FAMILY OF LIES
By E. Lockhart
Sometimes a book is a book and sometimes a book is a phenomenon. E. Lockhart’s 2014 YA psychological thriller “We Were Liars” is without a doubt a phenomenon.
The novel follows Cady Sinclair, a teenager recovering from amnesia after a mysterious accident. The Sinclairs lead a charmed life – they are rich and spend the summers on their private island of Beechwood – but Cady gradually remembers that her family is also hiding devastating secrets.
“We Were Liars” became a blockbuster bestseller — not just when it was originally published in 2014, but years later, in 2020, when it became a viral TikTok sensation, with legions of fans uploading emotional videos of their reactions to the unexpected ending. of the novel and on the themes of the story’s young summer love.
Now comes a prequel, “Family of Liars,” which takes us back to Beechwood — but decades before Cady was born, focusing on her Aunt Carrie.
Carrie grew up in Boston with three sisters. Shortly after the book opens, a sister drowns in Beechwood, and after jaw surgery, Carrie becomes addicted to the painkiller codeine.
In this state, grieving and addicted to narcotics, Carrie sets off for Beechwood, where she discovers that her cousin has invited three non-Sinclair boys to visit, including the flirtatious, irresistible Pfeff.
As the summer progresses, Carrie’s relationships with her family, addiction, grief, and Pfeff intensify, not always for the better. But as her father reminds her, “the Sinclairs take care of things when they need to be taken care of.”
As a prequel, “Family of Liars” has a difficult task – it must tap into the zeal of the original novel for returning readers, without confusing new ones. It’s a delicate dance, and Lockhart usually succeeds: “Family” offers insight into Beechwood and familiar characters, enriching the understanding of the first book, but it never feels like a side dish to a “We Were Liars” appetizer .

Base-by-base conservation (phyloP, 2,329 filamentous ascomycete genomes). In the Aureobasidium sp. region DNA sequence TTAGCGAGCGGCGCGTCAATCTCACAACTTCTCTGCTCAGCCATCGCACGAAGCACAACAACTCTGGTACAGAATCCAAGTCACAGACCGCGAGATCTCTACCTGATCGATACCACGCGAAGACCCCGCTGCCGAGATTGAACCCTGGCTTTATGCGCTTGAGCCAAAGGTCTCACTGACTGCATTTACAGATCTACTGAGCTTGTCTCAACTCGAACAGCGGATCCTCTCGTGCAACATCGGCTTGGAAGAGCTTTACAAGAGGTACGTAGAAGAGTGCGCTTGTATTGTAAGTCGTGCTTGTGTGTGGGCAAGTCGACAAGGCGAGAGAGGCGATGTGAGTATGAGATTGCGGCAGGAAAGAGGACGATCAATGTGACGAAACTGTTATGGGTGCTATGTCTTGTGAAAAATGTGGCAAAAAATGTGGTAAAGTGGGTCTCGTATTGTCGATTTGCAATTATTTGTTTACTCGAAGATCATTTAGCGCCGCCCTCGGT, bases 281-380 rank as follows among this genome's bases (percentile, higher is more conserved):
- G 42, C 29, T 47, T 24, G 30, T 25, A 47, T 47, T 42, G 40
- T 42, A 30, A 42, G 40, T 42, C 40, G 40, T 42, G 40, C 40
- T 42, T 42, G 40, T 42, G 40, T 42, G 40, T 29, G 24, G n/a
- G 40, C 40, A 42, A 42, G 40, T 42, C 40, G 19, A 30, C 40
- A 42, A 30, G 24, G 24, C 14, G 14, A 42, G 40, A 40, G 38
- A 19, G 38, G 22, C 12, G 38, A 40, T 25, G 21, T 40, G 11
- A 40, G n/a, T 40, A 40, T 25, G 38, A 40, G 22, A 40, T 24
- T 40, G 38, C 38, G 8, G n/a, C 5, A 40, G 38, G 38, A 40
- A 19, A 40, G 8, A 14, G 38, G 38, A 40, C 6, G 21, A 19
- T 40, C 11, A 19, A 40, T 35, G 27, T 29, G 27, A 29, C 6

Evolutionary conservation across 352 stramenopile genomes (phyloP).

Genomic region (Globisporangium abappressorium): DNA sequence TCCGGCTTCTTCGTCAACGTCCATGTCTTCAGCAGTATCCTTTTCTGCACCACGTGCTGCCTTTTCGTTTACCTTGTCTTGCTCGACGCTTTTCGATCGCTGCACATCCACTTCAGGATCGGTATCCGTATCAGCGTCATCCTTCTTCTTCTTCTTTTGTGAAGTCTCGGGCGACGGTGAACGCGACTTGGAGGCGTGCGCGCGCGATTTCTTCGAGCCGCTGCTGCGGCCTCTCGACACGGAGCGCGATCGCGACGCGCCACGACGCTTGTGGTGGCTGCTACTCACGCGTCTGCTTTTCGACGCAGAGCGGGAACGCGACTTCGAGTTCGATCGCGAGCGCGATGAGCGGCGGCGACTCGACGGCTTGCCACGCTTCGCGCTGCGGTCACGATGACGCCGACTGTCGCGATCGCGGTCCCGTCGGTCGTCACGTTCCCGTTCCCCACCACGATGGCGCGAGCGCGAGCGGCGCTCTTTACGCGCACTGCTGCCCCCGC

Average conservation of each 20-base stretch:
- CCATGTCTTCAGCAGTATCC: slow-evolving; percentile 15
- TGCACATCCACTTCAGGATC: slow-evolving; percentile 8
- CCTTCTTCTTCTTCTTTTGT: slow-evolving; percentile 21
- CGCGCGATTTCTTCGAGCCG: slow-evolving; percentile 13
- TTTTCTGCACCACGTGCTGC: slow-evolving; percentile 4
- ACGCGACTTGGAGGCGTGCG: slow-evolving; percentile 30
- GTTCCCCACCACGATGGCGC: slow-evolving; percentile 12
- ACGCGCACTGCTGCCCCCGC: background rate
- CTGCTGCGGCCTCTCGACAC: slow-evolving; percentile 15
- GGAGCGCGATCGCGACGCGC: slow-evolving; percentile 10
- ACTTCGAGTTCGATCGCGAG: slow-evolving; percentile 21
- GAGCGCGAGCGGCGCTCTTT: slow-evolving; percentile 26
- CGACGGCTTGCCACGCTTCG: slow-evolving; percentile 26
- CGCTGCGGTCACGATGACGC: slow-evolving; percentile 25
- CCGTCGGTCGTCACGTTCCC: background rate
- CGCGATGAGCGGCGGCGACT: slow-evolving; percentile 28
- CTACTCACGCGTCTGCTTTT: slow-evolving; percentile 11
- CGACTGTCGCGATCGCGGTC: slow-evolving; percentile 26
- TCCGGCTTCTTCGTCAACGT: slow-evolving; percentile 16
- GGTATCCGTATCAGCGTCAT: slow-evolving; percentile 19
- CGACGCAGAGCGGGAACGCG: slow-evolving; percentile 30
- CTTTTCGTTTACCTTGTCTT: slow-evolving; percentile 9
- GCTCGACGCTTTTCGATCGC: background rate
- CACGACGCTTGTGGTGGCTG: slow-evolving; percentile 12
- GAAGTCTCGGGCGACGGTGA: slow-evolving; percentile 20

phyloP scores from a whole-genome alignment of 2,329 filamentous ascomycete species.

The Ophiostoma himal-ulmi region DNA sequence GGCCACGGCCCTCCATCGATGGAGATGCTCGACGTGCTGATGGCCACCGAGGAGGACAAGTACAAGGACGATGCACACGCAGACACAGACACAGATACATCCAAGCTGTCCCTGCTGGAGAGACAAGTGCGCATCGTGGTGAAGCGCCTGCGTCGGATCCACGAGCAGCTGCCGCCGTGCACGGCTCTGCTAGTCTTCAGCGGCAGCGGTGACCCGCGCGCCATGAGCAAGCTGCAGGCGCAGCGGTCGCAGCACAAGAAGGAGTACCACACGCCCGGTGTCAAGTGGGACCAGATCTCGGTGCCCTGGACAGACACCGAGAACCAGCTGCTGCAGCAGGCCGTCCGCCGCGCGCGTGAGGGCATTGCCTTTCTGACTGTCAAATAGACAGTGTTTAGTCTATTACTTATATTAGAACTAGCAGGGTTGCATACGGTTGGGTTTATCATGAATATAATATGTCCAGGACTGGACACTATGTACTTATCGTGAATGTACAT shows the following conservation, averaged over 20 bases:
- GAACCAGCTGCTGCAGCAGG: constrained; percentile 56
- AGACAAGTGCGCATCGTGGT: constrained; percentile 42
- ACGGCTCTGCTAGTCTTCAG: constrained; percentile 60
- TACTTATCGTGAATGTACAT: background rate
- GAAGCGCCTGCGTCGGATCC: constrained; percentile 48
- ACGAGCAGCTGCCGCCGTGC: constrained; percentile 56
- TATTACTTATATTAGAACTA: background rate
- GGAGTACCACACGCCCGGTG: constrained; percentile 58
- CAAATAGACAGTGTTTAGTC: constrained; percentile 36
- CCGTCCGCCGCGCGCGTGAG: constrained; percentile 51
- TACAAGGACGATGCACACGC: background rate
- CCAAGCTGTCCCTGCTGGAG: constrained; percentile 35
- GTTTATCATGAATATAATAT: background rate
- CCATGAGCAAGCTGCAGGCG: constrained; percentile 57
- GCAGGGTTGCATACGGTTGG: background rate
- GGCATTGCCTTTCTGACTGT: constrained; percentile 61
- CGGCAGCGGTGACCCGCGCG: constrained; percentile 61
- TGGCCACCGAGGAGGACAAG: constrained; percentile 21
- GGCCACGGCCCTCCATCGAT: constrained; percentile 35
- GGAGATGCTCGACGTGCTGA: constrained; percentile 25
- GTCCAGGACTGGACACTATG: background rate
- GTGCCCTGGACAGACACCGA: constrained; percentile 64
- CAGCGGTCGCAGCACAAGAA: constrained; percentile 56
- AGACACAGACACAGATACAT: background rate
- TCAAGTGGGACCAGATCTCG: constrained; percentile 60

That’s because “Family of Liars” is more of a Carrie character study than a sequel thriller. Of course there are questions that need to be answered. Will Carrie’s Addiction Be Discovered? Why has her dead sister suddenly reappeared? Who is the man in the photo who is hiding Carrie’s mother? But the heart of the story lies in the more existential questions Carrie faces: What does family mean to her? How does she grieve for her sister? Is Carrie ready for romance? These are heavy themes, and Lockhart’s writing as she digs them up is poetic and thoughtful. In Carrie, Lockhart has created her most recognizable ‘Liars’ character ever.
But “Family of Liars” is fumbling. Although Carrie is portrayed vividly, the other residents of Beechwood feel vague and indistinct. And the plot twists and turns, dropping characters and storylines for chapters at a time. That means some of the book’s big revelations land intellectually rather than emotionally. Still, I remained invested in “Family of Liars” even when it lagged, because after reading “We Were Liars,” I expected it to take a shocking turn at some point. And, wow, does it ever.
The prequel wants to stand on its own, and technically it does; you don’t have to have read the previous book to to understand this new. But for the best pleasure from “Family of Liars”, read “We Were Liars” first. Carrie’s silent struggle with her family in this prequel resonates more strongly when viewed alongside Cady’s more explosive challenges in the original. The novels are like the Sinclairs themselves – they are richer together.
FAMILY OF LIES, by E. Lockhart | 299 pages | Delacorte Press | $19.99 | 13 years and older